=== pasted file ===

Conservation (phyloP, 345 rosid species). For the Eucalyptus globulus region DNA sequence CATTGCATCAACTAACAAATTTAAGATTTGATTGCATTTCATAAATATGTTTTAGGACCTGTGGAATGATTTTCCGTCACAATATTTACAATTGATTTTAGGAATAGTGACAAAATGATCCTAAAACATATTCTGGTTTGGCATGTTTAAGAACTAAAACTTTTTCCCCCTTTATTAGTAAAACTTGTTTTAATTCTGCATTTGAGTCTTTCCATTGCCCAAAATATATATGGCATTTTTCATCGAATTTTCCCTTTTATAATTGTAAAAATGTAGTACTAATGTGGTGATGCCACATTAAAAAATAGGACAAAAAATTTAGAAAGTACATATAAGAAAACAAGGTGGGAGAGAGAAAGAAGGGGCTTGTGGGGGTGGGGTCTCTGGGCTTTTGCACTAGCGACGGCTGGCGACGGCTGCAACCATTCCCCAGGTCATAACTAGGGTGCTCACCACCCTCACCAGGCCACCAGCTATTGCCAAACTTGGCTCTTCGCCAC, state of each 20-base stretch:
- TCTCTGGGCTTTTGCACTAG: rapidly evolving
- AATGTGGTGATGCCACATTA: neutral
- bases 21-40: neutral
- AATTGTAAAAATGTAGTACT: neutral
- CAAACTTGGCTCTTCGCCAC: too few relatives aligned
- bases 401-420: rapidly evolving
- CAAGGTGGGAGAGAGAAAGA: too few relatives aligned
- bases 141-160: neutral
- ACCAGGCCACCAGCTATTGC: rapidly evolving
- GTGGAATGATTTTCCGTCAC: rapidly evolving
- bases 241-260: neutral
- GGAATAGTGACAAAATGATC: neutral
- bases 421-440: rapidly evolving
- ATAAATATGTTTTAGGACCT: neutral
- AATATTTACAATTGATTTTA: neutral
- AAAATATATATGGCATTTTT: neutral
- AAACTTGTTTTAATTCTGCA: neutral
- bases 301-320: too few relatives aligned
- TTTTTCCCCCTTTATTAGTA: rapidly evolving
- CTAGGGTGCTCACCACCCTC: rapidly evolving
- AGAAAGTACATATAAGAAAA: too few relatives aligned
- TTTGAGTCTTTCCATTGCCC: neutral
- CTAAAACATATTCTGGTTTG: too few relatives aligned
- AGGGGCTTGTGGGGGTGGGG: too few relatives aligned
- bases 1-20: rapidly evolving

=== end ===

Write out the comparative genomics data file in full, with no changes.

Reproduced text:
Conservation (phyloP, 345 rosid species). For the Eucalyptus globulus region DNA sequence CATTGCATCAACTAACAAATTTAAGATTTGATTGCATTTCATAAATATGTTTTAGGACCTGTGGAATGATTTTCCGTCACAATATTTACAATTGATTTTAGGAATAGTGACAAAATGATCCTAAAACATATTCTGGTTTGGCATGTTTAAGAACTAAAACTTTTTCCCCCTTTATTAGTAAAACTTGTTTTAATTCTGCATTTGAGTCTTTCCATTGCCCAAAATATATATGGCATTTTTCATCGAATTTTCCCTTTTATAATTGTAAAAATGTAGTACTAATGTGGTGATGCCACATTAAAAAATAGGACAAAAAATTTAGAAAGTACATATAAGAAAACAAGGTGGGAGAGAGAAAGAAGGGGCTTGTGGGGGTGGGGTCTCTGGGCTTTTGCACTAGCGACGGCTGGCGACGGCTGCAACCATTCCCCAGGTCATAACTAGGGTGCTCACCACCCTCACCAGGCCACCAGCTATTGCCAAACTTGGCTCTTCGCCAC, state of each 20-base stretch:
- TCTCTGGGCTTTTGCACTAG: rapidly evolving
- AATGTGGTGATGCCACATTA: neutral
- bases 21-40: neutral
- AATTGTAAAAATGTAGTACT: neutral
- CAAACTTGGCTCTTCGCCAC: too few relatives aligned
- bases 401-420: rapidly evolving
- CAAGGTGGGAGAGAGAAAGA: too few relatives aligned
- bases 141-160: neutral
- ACCAGGCCACCAGCTATTGC: rapidly evolving
- GTGGAATGATTTTCCGTCAC: rapidly evolving
- bases 241-260: neutral
- GGAATAGTGACAAAATGATC: neutral
- bases 421-440: rapidly evolving
- ATAAATATGTTTTAGGACCT: neutral
- AATATTTACAATTGATTTTA: neutral
- AAAATATATATGGCATTTTT: neutral
- AAACTTGTTTTAATTCTGCA: neutral
- bases 301-320: too few relatives aligned
- TTTTTCCCCCTTTATTAGTA: rapidly evolving
- CTAGGGTGCTCACCACCCTC: rapidly evolving
- AGAAAGTACATATAAGAAAA: too few relatives aligned
- TTTGAGTCTTTCCATTGCCC: neutral
- CTAAAACATATTCTGGTTTG: too few relatives aligned
- AGGGGCTTGTGGGGGTGGGG: too few relatives aligned
- bases 1-20: rapidly evolving